Galway steel firm alleges former employee misappropriated funds

business
Galway Steel Firm Alleges Former Employee Misappropriated Funds Galway Steel Firm Alleges Former Employee Misappropriated Funds
The case came before the court on an ex parte basis, so Enda Munnelly has not yet had an opportunity to dispute the claims in court
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High court reporters

An Irish steel company has secured orders to prevent its former financial controller from disposing of his assets below €900,000 due to claims he allegedly misappropriated at least €727,000 of company funds and allegedly inflated the firm's contribution to his pension.

The High Court heard Enda Munnelly left his post with Galway-based Coen Steel "abruptly" in June after 17 years in the role.

Coen Steel is continuing its investigations into Mr Munnelly’s activities with the firm, but it alleges its new chief financial officer has established he allegedly removed €727,861 from company accounts since 2016.

The case came before the court on an ex parte basis, so Mr Munnelly has not yet had an opportunity to dispute the claims in court. However, Coen Steel said in legal papers that Mr Munnelly denied all the allegations in correspondence earlier this week.

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The firm alleges Mr Munnelly made regular alleged unauthorised payments, totalling about €395,000, from the company’s bank account to two credit cards unconnected with Coen Steel. It claims Mr Munnelly used his own “digipass”, along with that of another employee who left the business in 2009, to authorise the transfers.

Over the same period the financial controller allegedly made out company cheques to cash, to a total value of €93,000, the firm claims.

Unauthorised payments

Coen Steel further claims he made alleged unauthorised payments, believed by the firm to total about €205,000, from company accounts into his pension between 2016 and 2022.

Mr Munnelly had a contractual entitlement to a contribution amounting to 15 per cent of his annual salary, but he allegedly orchestrated payments well in excess of this and also unilaterally increased his salary, the firm alleges.

The Oranmore company estimates he procured alleged unauthorised salary increases totalling about €32,000 from 2019 to 2021 by indicating to the human resources manager that certain arrangements were agreed. Coen Steel’s managing director, David Coen, said such increases, going beyond 2 to 3 per cent per year, were not authorised in “any shape or form”.

In an affidavit, Mr Coen said the family business has only recently uncovered substantial evidence that Mr Munnelly allegedly engaged in a “covert, duplicitous scheme to defraud” the company of a very large sum of money for his own benefit.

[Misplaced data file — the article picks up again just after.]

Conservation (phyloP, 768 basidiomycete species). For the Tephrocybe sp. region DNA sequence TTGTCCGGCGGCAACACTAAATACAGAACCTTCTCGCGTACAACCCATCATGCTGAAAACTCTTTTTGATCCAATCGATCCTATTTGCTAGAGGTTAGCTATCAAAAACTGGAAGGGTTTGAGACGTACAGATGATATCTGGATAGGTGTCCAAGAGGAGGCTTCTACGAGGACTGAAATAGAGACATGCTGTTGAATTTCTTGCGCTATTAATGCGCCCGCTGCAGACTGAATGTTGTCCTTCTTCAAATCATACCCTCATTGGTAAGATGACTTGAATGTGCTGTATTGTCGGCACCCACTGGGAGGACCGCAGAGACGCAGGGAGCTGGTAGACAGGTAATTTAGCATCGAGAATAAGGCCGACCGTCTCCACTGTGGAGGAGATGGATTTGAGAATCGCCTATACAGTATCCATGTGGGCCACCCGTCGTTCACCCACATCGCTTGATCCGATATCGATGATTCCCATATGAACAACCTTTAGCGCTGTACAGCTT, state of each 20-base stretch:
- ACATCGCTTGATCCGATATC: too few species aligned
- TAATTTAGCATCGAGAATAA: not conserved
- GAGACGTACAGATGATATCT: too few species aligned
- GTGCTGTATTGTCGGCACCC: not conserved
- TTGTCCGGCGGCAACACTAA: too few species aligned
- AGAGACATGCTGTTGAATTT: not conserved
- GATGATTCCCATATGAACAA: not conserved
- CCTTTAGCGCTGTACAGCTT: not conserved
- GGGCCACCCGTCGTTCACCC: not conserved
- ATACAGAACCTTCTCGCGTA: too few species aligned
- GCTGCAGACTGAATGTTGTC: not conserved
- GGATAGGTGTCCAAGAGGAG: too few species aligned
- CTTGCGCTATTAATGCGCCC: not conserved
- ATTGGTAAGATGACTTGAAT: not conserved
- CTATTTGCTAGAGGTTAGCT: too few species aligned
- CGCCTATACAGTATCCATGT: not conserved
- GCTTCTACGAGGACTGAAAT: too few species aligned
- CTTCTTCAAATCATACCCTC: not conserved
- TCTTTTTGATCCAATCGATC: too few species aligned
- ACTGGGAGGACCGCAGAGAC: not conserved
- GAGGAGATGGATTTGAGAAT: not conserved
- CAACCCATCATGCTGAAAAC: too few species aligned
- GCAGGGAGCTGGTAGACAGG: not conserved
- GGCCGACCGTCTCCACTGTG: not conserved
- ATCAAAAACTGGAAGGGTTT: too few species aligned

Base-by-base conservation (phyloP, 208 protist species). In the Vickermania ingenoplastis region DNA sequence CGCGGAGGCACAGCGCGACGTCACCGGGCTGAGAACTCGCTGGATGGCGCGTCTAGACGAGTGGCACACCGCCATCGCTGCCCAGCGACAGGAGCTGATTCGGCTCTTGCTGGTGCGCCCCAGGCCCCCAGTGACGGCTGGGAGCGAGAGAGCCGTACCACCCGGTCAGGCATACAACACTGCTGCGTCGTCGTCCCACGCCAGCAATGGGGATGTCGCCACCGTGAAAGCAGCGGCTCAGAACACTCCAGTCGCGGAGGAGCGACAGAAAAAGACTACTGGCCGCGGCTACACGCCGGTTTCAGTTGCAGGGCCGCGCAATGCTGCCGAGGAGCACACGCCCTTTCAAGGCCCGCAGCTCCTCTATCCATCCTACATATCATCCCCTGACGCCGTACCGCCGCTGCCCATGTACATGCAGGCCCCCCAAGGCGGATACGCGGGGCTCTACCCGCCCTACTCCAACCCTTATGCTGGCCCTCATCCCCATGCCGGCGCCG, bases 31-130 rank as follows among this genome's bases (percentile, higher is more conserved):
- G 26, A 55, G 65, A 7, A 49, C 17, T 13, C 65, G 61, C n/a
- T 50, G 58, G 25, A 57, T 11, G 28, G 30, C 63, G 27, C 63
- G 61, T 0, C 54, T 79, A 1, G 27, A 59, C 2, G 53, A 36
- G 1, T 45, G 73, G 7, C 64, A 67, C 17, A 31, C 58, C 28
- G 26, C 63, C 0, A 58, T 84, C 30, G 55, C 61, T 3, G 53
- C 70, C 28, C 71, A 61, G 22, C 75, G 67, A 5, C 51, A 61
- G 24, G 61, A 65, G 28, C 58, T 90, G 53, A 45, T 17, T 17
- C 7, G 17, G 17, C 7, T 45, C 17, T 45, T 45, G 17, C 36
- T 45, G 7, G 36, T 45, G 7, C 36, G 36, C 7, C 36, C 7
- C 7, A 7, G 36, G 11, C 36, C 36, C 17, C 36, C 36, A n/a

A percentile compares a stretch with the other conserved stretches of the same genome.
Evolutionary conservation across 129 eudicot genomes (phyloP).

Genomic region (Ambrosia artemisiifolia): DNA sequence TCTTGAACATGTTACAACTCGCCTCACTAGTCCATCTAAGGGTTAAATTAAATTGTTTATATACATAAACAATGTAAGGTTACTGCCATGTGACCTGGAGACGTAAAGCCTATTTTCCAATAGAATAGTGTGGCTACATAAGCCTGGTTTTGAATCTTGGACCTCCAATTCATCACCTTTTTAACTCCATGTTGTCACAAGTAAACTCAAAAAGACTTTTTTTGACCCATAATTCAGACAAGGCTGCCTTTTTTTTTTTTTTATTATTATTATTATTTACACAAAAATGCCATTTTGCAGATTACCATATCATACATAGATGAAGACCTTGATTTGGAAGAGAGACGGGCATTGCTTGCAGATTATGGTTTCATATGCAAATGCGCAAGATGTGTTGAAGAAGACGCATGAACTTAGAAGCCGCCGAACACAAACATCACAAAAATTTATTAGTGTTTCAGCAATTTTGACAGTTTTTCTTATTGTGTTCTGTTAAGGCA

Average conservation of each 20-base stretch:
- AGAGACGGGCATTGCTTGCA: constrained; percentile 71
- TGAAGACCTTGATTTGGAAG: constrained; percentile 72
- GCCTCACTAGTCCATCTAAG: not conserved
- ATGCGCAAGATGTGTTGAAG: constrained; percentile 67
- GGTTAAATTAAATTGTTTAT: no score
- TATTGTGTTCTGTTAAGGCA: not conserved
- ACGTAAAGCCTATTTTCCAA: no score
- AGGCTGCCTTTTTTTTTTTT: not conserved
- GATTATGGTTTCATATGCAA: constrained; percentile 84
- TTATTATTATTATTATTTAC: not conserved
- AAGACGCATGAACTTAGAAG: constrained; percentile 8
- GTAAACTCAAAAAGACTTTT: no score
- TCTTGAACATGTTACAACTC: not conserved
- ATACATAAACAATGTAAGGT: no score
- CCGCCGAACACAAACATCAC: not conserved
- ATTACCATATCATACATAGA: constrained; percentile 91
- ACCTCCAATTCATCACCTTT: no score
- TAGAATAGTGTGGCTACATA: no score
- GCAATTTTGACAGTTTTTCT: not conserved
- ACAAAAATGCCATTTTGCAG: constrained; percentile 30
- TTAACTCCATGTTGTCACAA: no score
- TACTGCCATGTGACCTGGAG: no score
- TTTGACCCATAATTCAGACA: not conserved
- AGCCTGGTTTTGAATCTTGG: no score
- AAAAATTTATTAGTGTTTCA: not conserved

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It was clear the former employee has for years allegedly channelled company money for his own gain in a “wholly unauthorised fashion”, Mr Coen said.

The managing director was “shocked” to learn Mr Munnelly had “grossly abused the complete trust and good faith” placed in him by the business, which was established by Mr Coen’s great grandfather.

Mr Coen claimed Mr Munnelly’s alleged past conduct suggests he is capable of attempting to put his assets out of reach.

Auditor questions

Coen Steel now has 30 employees and will reach a turnover of about €46 million this year. However, Mr Coen said the company "certainly cannot forgo" the amounts allegedly siphoned by Mr Munnelly as it faces inflationary pressures and a likely industry slowdown next year.

The alleged issues came to light when the firm’s auditor, Grant Thornton, raised questions about accounts last month.

The firm’s counsel, Tony McGillicuddy SC, with Oliver Butler, instructed by Flynn O’Driscoll solicitors, told the court Mr Munelly made certain allegations, which he claimed formed part of a protected disclosure, said counsel. This claim was later retracted, but it was revived recently, Mr McGillicuddy added. Coen Steel says there is no substance to the protected disclosure claim.

Coen Steel asked the court to grant a freezing or Mareva-type order against Mr Munnelly to temporarily restrain him from disposing of his assets below €1 million.

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Considering the amount Mr Munnelly is currently alleged to have siphoned, Mr Justice Brian O’Moore was not prepared to grant a freezing order up to the amount proposed by Coen Steel.

From the evidence before him, he said, it was appropriate at this point to make an order preventing the disposal of Mr Munnelly’s assets below €900,000.

The uplift, from the €727,000 alleged to have been taken, took account of the firm’s undertaking to pay damages in the event the court finds against it and the fact investigations into the former employee’s activities only went back as far as 2016.

The judge scheduled the case to return on Monday, but Mr Munnelly is entitled to apply to the court earlier if he wants to try to vary the orders.

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